Ottawa County acquires land next to North Ottawa Dunes
Additional 80 acres will increase park to 593 acres.
Ottawa County is adding property to further establish its “green infrastructure.”
The Ottawa County Parks Board of Commissioners approved an agreement last week to acquire 80 acres of the privately owned “Brill Property,” as an addition to the North Ottawa Dunes. The property is surrounded by the North Ottawa Dunes on three sides and is located at the eastern edge of the property.
The new property could add approximately two miles of trails to the eight-mile trail system at the dunes park.
“The property looks like it’s cut right out of the park,” Ottawa County Parks Director John Scholtz said. “Avoiding those 80 acres, the trails get really steep and challenging, immediately. It’s the natural way to want to go, and yet, we don’t have that.”
Ottawa County Parks’ agreement is to contribute $360,000 to the property deal, in an exchange between Spring Lake Township and David C. Bos Homes. The acquisition should be finalized in about a month.
Spring Lake Township Supervisor John Nash led the negotiation efforts, Scholtz said. The deal also includes a swap of 100 acres from Spring Lake Township to the developer, Scholtz said. The developer would provide infrastructure to the park as part of the deal.
“It’s essentially a land swap with some money thrown in,” Scholtz said.
The 80 acres will increase North Ottawa Dunes to 593 acres and is part of a freshwater dune system, ranging along Lake Michigan from the Indiana Dunes National Lakeshore to Wilderness State Park, near the Mackinac Bridge. Brill Property largely is a “back dune forest” made up of sugar maple, American beech, eastern hemlock and red oak trees.
Both Ottawa County and Spring Lake Township have viewed the Brill Property as a key asset because of the property’s geography. Some of the dunes in Brill Property are more than 175 feet tall, with a few more than 750 feet.
Future plans for the park likely don’t include additional land acquisition, Scholtz said, but would include a new entrance on the north side of the park and a paved path on the eastern edge of the park linking to North Shore Drive, without “penetrating into the natural, wild feel” of the rest of North Ottawa Dunes.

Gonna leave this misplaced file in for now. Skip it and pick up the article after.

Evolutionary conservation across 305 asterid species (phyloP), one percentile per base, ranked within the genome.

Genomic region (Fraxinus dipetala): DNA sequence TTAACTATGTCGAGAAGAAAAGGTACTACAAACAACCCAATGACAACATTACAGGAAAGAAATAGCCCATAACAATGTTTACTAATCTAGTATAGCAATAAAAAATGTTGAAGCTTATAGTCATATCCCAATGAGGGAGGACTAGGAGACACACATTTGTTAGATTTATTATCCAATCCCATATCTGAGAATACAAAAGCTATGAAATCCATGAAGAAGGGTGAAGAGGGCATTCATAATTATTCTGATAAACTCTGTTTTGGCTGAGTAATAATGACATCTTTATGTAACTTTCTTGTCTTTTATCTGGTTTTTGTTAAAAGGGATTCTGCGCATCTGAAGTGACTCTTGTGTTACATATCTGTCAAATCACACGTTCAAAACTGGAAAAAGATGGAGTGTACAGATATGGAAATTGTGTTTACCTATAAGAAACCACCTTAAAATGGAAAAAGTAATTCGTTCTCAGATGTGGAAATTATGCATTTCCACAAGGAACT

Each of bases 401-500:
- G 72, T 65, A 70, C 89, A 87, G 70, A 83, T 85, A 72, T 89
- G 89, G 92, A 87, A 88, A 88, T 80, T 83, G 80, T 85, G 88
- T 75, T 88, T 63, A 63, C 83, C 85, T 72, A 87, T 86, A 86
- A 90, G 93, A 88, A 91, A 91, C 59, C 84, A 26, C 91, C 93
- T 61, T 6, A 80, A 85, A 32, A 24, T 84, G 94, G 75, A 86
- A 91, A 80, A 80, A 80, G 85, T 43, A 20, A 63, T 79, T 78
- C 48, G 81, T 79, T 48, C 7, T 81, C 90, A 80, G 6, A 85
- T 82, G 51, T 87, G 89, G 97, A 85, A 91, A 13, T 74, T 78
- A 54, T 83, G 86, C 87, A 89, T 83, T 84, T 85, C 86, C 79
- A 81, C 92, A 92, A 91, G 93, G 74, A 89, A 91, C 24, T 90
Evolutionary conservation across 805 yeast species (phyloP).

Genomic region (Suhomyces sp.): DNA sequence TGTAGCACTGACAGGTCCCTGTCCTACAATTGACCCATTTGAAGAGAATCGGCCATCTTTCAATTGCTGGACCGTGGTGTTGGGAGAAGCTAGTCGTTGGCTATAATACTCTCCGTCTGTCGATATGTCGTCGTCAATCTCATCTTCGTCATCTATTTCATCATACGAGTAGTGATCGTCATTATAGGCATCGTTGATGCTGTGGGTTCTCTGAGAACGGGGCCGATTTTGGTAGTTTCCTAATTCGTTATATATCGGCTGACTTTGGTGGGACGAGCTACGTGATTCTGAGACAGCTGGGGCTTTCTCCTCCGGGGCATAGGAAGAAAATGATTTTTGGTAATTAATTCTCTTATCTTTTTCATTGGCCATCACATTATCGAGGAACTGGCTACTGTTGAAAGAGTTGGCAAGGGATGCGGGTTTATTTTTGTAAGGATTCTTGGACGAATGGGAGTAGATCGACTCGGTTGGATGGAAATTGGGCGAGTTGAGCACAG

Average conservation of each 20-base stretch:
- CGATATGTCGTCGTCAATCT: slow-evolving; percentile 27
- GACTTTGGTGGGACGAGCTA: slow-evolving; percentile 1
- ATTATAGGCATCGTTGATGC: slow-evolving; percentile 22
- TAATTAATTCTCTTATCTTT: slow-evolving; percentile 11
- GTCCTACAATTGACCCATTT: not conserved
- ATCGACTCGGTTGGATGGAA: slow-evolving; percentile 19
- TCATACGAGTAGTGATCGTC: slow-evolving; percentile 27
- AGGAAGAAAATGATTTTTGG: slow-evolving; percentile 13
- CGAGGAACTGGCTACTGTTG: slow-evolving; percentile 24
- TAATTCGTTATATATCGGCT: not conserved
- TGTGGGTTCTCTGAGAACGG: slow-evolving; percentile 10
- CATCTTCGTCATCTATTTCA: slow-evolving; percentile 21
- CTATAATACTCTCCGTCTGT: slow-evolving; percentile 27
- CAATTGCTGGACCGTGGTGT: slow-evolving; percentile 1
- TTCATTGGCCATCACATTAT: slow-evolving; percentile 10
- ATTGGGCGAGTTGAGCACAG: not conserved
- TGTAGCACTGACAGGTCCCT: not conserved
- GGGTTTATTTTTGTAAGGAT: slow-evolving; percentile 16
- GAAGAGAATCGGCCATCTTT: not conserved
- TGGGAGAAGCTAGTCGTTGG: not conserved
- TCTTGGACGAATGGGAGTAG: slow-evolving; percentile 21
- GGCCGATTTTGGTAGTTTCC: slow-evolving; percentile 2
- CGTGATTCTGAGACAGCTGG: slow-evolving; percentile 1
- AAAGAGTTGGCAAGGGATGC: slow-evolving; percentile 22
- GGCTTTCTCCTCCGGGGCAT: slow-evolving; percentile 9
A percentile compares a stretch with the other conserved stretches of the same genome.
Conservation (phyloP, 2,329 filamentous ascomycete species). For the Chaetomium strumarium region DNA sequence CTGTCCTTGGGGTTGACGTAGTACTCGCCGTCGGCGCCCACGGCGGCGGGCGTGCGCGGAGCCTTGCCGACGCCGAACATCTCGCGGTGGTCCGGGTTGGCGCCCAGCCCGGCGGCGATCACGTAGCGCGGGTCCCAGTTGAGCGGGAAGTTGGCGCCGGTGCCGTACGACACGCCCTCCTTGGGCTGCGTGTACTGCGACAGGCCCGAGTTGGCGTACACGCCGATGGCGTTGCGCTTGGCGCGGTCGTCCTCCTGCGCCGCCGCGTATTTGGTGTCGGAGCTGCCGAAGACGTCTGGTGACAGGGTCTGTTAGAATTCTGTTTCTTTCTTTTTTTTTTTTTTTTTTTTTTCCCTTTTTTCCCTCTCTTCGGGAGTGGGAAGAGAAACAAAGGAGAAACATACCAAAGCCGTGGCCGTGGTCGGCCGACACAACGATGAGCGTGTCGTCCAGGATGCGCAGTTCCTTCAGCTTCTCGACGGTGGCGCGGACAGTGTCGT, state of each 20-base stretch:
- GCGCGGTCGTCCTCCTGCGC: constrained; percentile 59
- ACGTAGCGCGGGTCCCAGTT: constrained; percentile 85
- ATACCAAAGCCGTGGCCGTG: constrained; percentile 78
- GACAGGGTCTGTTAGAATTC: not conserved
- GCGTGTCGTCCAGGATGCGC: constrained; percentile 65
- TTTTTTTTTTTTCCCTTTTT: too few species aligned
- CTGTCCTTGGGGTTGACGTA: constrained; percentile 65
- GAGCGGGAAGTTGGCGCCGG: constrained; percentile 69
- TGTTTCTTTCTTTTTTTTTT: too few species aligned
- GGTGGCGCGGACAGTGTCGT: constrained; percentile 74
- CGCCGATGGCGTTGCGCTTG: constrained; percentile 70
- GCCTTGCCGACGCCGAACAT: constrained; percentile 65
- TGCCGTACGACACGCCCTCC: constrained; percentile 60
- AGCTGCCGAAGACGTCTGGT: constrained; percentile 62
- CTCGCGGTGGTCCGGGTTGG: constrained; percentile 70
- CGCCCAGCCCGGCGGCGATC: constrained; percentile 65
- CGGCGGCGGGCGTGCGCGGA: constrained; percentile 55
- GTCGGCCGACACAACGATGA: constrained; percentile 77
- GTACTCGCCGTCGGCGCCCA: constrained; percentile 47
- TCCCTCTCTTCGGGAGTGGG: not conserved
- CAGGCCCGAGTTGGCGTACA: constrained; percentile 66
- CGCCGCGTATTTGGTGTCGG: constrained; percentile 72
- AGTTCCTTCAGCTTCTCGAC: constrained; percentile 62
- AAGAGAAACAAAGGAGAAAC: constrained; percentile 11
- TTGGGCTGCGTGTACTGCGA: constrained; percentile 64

Scholtz said North Ottawa Dunes was started in 2005 when the county purchased the land from Spring Lake Township, which had planned the first phase of a development for the site. The site was previously owned by a sand mining company.
“They really had been defeated by the township in terms of being able to sand mine there, because the people didn’t want them to destroy the natural character,” Scholtz said. “They threw up a ton of roadblocks, won that battle and looked at developing it and went a long way with detailed plans.
“Then, for whatever reason, came to us with a shot at buying it up if we could move quickly.”
Ottawa County Parks acted quickly, purchased the 500 acres of land in 2005 and master planned the site by 2007. The first portions of the park opened in 2009 to the public.
Scholtz said he’s excited about the North Ottawa Dunes as a piece of “green infrastructure” that connects Hoffmaster Park with North Beach Park and Ferrysburg’s Coast Guard Park.
“We always talk about trying to put in place properties that connect green spaces with other green spaces to make sure wildlife can move and people can use trails,” Scholtz said. “That’s pretty fun to do, and it makes for quite an asset.”